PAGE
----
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Home>Catalog>RomanCoins>TheTwelveCaesars>Domitian

Domitian, 13 September 81 - 18 September 96 A.D.

Flavius Domitianus was an effective emperor who spent much of his time in the provinces preserving order. Despite his effectiveness, he was extremely unpopular with the senatorial class at Rome. He appointed persons from the lower classes to positions of authority. When asked to prohibit execution of senators without a trial by peers he declined, thus dispelling the old illusions of republican government and exposing the true autocracy of his rule. Domitian's reign was marred by paranoia and cruelty in his latter years and he executed many Senators. In 96 A.D. he was stabbed to death in a plot, allegedly involving his own wife.


Domitian, 13 September 81 - 18 September 96 A.D.
Click for a larger photo Ceres a goddess of agriculture, grain crops, fertility and motherly relationships, was listed among the Di Consentes, Rome's equivalent to the Twelve Olympians of Greek mythology. The Romans saw her as the counterpart of the Greek goddess Demeter, whose mythology was reinterpreted for Ceres in Roman art and literature.
RB64531. Bronze quadrans, RIC II.1 243, Cohen 17, VF, weight 2.181 g, maximum diameter 17.9 mm, die axis 135o, Rome mint, obverse IMP DOMIT AVG GERM, bust of Ceres (possibly with the features of Domitia) left, wreathed with grain; reverse bundle of three poppies and four stalks of grain, S - C flanking across field; rare; $190.00 (142.50)

Roman Empire, Anonymous, Domitian to Antoninus Pius, c. 81 - 161 A.D.
Click for a larger photo RIC identifies this type as common but it appears to be rare with the dove facing left.

Quadrantes, like quinarii, were issued only occasionally, perhaps exclusively for imperial distributions. Suetonius reported that, from the roof of the Basilica Julia "Caligula threw coins among the people." Perhaps this small coin was thrown to the crowd by Trajan himself at a similar event.
RB63623. Bronze quadrans, RIC II p. 218, 25, VF, weight 1.847 g, maximum diameter 14.4 mm, die axis 180o, Rome mint, c. 81 - 161 A.D.; obverse diademed and draped bust of Venus right; reverse dove standing left, S C in ex; rare; $145.00 (108.75)

Domitian, 13 September 81 - 18 September 96 A.D., Tomis, Moesia Inferior
Click for a larger photo Tomis (Constanta, Romania today) was founded by Greek colonists around 600 B.C. on the Black Sea shore for trade with the local Getic population. The Roman poet Ovid was banished by Augustus to Tomis in 8 A.D. and died there eight years later. By his account, Tomis was "a town located in a war-stricken cultural wasteland on the remotest margins of the empire."
RP68780. Bronze AE 18, Varbanov 4646 (R6), AMNG I/II 2592, SNG Cop -, SNG Stancomb -, BMC Thrace -, VF, weight 4.517 g, maximum diameter 20.0 mm, die axis 0o, Tomis mint, obverse ∆OMETIANO-C KAICA ΓEPM, laureate head right; reverse TOM−ITΩN, Nike standing left on globe, wreath in right, palm frond in left; scarce; $140.00 (105.00)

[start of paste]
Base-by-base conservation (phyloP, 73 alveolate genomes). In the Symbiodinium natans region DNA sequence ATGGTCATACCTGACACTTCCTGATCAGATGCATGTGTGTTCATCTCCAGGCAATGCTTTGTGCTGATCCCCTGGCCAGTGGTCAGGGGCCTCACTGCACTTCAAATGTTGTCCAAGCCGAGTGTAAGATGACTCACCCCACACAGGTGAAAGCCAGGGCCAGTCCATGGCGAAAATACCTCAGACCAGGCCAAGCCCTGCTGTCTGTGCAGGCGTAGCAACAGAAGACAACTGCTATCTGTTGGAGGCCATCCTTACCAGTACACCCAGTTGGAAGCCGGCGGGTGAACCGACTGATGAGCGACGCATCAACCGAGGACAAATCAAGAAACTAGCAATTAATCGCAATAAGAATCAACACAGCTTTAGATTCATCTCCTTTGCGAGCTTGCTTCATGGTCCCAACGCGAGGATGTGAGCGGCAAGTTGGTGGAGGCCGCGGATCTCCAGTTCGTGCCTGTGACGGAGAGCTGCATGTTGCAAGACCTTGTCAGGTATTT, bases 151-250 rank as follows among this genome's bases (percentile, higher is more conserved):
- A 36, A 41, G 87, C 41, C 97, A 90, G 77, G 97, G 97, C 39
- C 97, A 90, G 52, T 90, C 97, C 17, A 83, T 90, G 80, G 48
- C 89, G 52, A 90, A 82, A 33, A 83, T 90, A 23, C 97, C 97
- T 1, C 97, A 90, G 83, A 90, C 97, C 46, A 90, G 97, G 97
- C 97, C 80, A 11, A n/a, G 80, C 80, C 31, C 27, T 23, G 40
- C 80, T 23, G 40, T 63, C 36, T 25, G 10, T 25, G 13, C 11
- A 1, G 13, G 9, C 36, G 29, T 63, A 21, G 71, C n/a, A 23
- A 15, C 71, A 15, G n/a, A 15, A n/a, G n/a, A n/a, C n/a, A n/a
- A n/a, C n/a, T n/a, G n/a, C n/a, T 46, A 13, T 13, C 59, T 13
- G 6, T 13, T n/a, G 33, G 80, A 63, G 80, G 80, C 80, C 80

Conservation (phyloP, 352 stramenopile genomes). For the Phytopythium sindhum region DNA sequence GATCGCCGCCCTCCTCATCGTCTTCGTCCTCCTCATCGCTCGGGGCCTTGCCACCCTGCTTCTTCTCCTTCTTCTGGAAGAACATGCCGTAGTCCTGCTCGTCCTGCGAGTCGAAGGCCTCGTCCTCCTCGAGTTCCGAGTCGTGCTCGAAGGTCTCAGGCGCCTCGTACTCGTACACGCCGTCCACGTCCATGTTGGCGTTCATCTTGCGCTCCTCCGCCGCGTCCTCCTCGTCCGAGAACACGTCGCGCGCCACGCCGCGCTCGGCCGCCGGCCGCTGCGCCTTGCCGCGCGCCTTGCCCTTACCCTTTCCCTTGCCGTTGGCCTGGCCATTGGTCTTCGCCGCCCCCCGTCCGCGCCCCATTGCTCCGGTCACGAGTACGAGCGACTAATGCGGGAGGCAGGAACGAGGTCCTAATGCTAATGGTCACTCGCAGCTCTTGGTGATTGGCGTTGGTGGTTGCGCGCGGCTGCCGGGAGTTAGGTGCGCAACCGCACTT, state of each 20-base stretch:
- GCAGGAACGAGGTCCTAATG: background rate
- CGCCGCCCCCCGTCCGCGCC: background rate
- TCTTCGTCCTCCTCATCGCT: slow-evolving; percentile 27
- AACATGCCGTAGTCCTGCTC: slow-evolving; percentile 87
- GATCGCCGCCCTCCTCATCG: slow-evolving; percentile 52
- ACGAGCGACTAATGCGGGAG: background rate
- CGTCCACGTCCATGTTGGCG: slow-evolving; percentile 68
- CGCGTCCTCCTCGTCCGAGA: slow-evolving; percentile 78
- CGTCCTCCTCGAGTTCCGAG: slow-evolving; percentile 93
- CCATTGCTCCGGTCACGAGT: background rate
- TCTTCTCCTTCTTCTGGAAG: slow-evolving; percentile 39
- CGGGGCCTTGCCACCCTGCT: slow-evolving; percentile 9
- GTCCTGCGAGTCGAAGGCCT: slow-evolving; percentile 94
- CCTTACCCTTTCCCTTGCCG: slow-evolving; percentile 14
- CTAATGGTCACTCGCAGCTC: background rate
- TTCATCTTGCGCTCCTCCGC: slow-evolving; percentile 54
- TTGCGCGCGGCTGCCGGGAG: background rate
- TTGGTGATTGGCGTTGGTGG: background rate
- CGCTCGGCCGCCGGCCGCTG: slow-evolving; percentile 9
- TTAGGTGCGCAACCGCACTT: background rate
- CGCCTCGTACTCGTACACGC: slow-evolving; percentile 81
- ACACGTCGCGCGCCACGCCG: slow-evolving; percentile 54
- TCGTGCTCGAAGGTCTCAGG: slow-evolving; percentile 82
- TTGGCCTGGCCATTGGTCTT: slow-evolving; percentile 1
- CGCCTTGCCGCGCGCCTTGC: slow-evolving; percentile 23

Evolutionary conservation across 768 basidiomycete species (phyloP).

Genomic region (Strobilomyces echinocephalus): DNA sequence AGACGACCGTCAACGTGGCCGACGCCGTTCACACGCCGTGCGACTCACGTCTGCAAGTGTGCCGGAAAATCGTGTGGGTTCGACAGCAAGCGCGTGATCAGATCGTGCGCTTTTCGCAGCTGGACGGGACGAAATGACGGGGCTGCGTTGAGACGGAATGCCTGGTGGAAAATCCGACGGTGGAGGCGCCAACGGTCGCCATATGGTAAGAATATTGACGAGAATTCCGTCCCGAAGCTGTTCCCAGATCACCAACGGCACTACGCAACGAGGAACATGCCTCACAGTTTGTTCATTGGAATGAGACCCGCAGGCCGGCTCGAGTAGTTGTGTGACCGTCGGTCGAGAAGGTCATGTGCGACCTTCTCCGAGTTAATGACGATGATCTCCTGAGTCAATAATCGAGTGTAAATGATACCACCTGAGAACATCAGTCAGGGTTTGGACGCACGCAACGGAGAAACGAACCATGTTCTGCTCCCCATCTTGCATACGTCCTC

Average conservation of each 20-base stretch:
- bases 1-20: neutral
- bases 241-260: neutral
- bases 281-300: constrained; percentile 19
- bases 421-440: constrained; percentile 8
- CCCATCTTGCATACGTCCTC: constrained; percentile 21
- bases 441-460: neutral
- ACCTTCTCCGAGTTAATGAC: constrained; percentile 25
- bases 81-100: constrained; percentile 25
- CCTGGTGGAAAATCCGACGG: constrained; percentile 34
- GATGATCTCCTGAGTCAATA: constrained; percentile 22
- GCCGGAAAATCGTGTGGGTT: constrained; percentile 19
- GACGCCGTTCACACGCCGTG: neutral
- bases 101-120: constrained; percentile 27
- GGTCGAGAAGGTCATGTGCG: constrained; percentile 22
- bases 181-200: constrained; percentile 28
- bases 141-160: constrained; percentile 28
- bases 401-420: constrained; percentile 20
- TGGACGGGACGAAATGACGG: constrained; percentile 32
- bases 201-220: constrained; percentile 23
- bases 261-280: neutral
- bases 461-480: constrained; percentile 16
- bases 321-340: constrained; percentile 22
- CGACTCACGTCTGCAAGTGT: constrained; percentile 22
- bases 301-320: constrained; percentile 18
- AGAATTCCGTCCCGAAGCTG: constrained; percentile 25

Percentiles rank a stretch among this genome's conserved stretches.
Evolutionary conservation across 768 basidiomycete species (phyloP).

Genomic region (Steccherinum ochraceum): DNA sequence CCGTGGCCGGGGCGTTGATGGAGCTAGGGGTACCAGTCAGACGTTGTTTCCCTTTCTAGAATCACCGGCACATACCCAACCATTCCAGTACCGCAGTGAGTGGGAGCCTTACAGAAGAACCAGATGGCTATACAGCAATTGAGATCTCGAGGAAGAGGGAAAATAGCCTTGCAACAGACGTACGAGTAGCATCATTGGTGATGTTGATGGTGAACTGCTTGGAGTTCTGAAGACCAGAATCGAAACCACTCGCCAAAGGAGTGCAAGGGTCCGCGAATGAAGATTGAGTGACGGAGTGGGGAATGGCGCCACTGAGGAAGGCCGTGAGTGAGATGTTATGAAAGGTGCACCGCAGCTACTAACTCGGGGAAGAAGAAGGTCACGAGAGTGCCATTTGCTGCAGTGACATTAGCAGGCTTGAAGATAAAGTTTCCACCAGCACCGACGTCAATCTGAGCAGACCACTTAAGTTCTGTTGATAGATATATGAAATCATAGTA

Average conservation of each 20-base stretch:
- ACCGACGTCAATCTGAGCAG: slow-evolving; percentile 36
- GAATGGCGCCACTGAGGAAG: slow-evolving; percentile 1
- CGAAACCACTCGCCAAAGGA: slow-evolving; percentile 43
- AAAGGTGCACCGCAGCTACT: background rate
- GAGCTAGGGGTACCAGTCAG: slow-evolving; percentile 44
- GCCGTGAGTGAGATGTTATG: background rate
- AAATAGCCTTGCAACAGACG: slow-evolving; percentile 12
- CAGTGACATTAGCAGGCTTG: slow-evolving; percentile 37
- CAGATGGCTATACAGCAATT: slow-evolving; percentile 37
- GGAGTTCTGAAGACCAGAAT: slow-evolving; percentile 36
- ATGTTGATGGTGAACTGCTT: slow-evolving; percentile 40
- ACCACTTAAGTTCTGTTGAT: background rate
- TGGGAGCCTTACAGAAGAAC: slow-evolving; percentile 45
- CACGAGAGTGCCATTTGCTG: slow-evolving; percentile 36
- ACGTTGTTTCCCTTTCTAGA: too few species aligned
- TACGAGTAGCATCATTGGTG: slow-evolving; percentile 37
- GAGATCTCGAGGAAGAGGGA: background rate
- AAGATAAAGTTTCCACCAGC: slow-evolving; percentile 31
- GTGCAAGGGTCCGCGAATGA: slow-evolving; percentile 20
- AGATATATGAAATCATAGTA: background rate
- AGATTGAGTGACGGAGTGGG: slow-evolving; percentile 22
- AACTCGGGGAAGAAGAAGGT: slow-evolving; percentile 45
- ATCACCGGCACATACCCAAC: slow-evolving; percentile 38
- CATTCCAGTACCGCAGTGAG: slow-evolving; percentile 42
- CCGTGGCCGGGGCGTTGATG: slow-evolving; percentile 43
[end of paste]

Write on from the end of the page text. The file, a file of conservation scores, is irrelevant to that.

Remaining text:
Domitian, 13 September 81 - 18 September 96 A.D., Roman Provincial Egypt
Click for a larger photo Isis was an Egyptian goddess, whose worship spread throughout the Greco-Roman world. She was worshiped as the ideal mother, wife, matron of nature and magic. She was the friend of slaves, sinners, artisans, the downtrodden, as well as listening to the prayers of the wealthy, maidens, aristocrats and rulers. Isis is the Goddess of motherhood and fertility.
RX57221. Bronze diobol, Dattari 502; RPC II 2482; Geissen 329; BMC Alexandria p. 37, 302; Milne 467; Emmett 296, F, weight 6.023 g, maximum diameter 23.8 mm, die axis 0o, Alexandria mint, 29 Aug 82 - 28 Aug 83 A.D.; obverse AYTOK KAIΣAP ∆OMITIANOΣ ΣEB, laureate bust right; reverse ETOYΣ ∆EYTEPOY (year 2), bust of Isis right, wearing crown of the sun disk, cow horns, and heads of grain, knot on breast; $125.00 (93.75)

Click for a larger photo The Romans believed that Fortuna, after deserting the Persians and Assyrians, took flight over Macedonia and saw Alexander perish as she passed into Egypt and into Syria. At last arriving on Mount Palatine she threw aside her wings and casting away her wheel, entered Rome where she took up her abode forever.
RB55450. Copper as, RIC II 487, F, weight 8.868 g, maximum diameter 28.8 mm, die axis 180o, Rome mint, 86 A.D.; obverse IMP CAES DOMIT AVG GERM COS XIII CENS PER P P, laureate head right; reverse FORTVNAE AVGVSTI S C, Fortuna standing left, rudder in right hand, cornucopia in left; $85.00 (63.75)

Roman Empire, Anonymous, Domitian to Antoninus Pius, c. 81 - 161 A.D.
Click for a larger photo The affectionate dove, the bird of love, was sacred to the goddess Venus (Aphrodite). Doves were said to draw her heavenly chariot, and the Syrian Aphrodite Ashtarte was said to have been hatched from an egg nursed by doves. The phrase attributed to Jesus, "Be ye therefore wise as serpents, and harmless as doves" (Matthew 10.16), was no random metaphor but a traditional Syrian invocation.